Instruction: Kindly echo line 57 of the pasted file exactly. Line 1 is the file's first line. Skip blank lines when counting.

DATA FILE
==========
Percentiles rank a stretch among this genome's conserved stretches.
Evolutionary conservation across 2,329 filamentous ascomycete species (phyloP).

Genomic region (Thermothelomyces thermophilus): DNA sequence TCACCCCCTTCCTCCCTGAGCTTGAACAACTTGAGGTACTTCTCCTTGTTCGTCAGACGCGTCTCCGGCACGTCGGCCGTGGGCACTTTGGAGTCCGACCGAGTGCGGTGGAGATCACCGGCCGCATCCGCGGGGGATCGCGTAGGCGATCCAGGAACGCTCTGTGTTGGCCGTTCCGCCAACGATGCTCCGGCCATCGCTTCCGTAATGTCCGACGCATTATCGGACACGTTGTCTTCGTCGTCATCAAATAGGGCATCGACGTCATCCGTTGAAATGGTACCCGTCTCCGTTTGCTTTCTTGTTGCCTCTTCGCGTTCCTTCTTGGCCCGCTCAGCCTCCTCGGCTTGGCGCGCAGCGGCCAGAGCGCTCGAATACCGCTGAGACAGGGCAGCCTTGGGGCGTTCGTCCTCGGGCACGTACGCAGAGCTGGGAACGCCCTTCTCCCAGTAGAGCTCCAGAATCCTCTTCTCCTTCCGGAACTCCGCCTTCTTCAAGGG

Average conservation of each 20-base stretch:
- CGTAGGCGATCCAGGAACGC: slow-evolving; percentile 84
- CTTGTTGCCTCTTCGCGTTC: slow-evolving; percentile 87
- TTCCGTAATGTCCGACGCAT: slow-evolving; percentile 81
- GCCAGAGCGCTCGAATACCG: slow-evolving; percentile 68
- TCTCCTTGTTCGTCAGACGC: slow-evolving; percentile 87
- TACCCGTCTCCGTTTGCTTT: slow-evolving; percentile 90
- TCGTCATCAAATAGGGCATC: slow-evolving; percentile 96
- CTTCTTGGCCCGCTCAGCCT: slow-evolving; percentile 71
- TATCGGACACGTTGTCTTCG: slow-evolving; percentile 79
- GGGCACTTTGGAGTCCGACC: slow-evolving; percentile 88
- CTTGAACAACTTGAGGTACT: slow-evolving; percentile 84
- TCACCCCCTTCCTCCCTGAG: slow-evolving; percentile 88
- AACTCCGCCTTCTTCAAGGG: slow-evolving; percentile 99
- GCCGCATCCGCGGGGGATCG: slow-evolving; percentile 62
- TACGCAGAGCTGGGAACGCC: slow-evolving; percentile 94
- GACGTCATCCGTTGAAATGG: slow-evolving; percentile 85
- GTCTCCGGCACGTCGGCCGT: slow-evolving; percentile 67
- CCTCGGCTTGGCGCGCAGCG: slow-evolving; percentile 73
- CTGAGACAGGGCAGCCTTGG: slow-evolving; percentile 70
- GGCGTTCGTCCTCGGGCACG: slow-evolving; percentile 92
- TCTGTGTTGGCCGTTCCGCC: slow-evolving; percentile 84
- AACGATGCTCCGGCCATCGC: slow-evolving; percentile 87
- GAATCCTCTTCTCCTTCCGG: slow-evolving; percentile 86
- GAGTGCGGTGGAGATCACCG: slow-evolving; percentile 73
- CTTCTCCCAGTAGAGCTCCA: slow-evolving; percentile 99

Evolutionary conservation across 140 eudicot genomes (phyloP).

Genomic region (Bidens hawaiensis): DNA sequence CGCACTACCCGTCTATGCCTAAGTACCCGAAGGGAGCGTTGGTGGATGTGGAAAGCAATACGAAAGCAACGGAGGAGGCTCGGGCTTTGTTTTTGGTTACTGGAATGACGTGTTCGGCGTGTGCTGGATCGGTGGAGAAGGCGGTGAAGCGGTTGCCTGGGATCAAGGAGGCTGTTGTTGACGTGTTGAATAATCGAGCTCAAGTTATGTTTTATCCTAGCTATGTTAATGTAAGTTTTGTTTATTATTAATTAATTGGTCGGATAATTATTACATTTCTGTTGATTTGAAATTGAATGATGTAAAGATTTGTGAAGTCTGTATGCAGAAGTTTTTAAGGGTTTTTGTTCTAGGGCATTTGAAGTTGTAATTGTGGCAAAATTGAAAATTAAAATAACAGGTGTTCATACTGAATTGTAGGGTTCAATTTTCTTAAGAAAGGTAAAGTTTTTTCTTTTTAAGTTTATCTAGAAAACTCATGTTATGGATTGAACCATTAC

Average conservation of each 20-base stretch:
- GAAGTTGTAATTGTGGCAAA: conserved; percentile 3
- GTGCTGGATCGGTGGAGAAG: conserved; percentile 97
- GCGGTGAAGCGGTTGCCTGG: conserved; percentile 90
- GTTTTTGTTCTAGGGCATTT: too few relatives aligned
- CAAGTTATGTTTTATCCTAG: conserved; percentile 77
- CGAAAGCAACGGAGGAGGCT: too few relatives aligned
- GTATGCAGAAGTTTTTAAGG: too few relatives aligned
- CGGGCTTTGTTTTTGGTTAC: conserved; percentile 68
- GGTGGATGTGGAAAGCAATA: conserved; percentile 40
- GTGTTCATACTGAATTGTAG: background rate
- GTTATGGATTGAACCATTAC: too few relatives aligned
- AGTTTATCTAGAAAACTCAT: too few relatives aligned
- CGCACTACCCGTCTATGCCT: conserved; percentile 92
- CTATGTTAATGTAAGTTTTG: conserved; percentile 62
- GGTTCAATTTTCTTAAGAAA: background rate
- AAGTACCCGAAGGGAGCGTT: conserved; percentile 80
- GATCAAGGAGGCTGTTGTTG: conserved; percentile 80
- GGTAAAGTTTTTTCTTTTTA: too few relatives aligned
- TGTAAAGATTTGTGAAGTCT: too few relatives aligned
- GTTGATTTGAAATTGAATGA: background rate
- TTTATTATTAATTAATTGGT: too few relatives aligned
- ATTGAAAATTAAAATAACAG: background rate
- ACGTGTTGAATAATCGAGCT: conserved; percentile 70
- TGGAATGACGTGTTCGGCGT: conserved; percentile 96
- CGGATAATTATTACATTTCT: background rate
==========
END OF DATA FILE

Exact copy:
- CGGATAATTATTACATTTCT: background rate